For years, American scholars have been spooked by the sustained popularity of radical right's neoliberal doctrine - small government, low corporate tax, deregulation of labour and product markets, promotion of financial sector etc., despite its obvious failures to better growth or living standards for the past 40 years.
For example, Nobel laureate Joseph Stiglitz (2001), a liberal economist, has been predicting the death of neoliberalism for more than a decade.
During the Great Recession of 2007-08, he explained why in an article, 'The end of neo-liberalism?' thus: "Neoliberal market fundamentalism was always a political doctrine serving certain interests. It was never supported by economic theory. Nor, it should now be clear, is it supported by historical experience. Learning this lesson may be the silver lining in the cloud now hanging over the global economy."
In June 2019, he was at it again, more definitive this time, declaring that the 40 years of neoliberalism in advanced economies "has been a spectacular failure" with growth lower than what was in the quarter-century after World War II, most of it accruing to the very top, adding, "...neoliberalism must be pronounced dead and buried".
In November 2019, he wrote again in an article, 'The end of neoliberalism and the rebirth of history': "The credibility of neoliberalism's faith in unfettered markets as the surest road to shared prosperity is on life-support these days. And well it should be..." Then added, "Neoliberalism has undermined democracy for 40 years", referring to the "autocratic rulers and demagogues leading countries that contain well over half the world's population".
Many American scholars have searched for answers to the overwhelming dominance of neoliberalism, while many others have searched for the master plan and mastermind providing intellectual arguments, goals and actions behind radical right's widespread and multipronged assaults which, if successful, would "hobble (labour) unions, limit voting, deregulate corporations, shift taxes to the less well-off, and even deny climate change".
One such search by a history professor at Duke University, Nancy MacLean, led to a low-profile Nobel laureate (1986) James McGill Buchanan (died in 2013) and his crab-walk strategy for the radical right.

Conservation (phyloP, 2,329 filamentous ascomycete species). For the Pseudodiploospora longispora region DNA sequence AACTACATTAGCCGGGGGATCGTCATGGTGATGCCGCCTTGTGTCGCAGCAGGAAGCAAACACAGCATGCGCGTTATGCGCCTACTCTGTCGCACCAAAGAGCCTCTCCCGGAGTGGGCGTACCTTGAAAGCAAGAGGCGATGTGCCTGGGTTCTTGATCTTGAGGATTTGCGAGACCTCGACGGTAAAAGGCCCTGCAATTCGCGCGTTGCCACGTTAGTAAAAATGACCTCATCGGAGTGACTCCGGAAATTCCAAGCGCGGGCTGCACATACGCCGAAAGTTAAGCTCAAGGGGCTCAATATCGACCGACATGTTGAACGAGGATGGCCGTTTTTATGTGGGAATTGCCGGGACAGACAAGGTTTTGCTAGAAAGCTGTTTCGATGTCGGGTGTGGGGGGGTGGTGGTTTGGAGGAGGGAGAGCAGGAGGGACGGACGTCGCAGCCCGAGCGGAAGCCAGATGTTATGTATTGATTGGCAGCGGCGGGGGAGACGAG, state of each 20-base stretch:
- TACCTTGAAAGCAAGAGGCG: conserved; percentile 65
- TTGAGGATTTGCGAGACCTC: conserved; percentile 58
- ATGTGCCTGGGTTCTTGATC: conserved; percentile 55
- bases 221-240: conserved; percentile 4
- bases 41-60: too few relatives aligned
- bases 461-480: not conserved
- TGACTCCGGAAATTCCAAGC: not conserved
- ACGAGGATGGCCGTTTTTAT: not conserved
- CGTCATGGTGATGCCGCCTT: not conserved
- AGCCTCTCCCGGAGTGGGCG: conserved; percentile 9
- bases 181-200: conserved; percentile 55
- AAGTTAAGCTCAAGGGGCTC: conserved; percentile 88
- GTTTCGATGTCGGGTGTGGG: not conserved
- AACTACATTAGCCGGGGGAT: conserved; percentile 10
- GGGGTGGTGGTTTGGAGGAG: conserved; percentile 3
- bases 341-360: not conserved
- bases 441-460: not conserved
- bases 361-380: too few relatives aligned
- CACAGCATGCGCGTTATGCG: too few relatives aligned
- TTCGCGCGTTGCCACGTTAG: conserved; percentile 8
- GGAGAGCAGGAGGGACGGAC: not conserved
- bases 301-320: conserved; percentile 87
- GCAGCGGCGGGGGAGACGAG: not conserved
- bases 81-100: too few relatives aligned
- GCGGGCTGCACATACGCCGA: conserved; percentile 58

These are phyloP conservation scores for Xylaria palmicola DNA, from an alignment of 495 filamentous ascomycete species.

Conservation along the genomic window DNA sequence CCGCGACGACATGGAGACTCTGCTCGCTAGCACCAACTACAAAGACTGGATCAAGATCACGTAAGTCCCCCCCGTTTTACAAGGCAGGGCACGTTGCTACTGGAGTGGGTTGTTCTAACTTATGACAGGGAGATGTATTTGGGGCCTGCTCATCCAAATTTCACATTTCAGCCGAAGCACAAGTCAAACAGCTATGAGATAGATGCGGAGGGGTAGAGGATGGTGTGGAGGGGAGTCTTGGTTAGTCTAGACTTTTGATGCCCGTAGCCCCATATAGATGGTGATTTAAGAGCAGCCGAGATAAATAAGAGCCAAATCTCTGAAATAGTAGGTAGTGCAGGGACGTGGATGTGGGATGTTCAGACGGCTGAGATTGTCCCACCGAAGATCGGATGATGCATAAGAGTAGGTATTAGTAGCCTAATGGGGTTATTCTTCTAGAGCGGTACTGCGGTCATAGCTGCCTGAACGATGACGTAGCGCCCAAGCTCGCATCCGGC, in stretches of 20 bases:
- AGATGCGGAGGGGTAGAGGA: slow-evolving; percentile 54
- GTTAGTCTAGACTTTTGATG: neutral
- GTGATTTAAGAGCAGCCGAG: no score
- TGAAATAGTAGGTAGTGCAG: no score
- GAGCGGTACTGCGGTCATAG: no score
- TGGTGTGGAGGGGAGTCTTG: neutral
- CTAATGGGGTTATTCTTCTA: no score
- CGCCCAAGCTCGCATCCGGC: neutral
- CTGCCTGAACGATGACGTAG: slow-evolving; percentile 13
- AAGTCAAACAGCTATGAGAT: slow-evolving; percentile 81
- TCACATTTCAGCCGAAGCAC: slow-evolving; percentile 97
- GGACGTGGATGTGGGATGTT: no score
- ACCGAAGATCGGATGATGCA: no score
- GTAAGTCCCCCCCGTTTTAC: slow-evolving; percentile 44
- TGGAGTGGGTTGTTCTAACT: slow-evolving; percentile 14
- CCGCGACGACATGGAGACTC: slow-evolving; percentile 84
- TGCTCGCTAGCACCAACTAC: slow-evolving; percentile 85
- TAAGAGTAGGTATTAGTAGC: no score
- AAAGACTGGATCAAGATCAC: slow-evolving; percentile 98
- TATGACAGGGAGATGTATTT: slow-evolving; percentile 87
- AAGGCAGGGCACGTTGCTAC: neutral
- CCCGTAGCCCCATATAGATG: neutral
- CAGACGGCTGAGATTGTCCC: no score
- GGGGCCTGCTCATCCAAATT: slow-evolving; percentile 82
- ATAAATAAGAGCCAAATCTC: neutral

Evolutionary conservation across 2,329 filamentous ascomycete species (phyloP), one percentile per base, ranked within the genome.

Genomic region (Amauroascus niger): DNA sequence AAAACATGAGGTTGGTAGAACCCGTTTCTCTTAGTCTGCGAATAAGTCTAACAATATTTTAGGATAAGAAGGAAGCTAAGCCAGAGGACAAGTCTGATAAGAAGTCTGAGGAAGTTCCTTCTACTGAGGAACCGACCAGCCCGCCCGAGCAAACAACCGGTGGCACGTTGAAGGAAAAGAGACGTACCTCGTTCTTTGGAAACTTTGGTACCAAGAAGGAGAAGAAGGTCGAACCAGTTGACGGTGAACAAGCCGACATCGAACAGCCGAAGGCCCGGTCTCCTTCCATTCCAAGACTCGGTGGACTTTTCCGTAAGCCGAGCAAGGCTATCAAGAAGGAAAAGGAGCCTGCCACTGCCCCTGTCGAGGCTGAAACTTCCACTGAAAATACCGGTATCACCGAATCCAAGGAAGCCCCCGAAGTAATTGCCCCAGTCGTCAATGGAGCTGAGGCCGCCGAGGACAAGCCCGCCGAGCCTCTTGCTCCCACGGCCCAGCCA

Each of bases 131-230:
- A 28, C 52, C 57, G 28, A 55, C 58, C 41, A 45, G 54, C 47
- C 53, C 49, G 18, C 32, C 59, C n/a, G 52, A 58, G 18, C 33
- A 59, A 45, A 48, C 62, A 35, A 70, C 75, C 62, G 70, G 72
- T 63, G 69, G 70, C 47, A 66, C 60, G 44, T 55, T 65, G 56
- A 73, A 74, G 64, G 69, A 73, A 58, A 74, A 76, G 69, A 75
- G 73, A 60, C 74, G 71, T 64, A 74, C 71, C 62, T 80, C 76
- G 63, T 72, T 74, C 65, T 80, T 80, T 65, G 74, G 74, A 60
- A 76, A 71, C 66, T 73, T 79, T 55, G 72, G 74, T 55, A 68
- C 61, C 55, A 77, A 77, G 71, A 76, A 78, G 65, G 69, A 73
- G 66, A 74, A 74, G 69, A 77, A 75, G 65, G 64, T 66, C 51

She wrote her findings in the book, 'Democracy in Chains: The Deep History of the Radical Right's Stealth Plan for America' published in 2017.
Here is an account of Buchanan's crab-walk from this book.
What is crab-walk and how it works?
A little background information first.
America's public Social Security programme, launched in 1935 as part of President Franklin Roosevelt's New Deal that provides protection to elderly, disabled and other vulnerable people, has been the target of the radical right for decades.
The programme is not only hailed by Stiglitz as evidence of public sector efficiency as against private sector efficiency, it is generally acknowledged as one of the most successful, popular and effective programmes. The radical right realised that opposing it openly would mean "political suicide" and hence the crab-walk.
It was 1981 when Ronald Reagan was the President. By now the American neoliberals had got Chile's military dictator Augusto Pinochet (1973-1990) to dismantle and replace public pensions with private ones. MacLean writes that inspired by this development American billionaire Charles Koch's Cato Institute (a Washington-based think tank) "turned to Buchanan to teach its staff how to crab walk".
Buchanan devised the plan. His first step to "undermine the existing structure" was to alter beneficiaries' view of social security's viability because that would "make abandonment of the system look more attractive".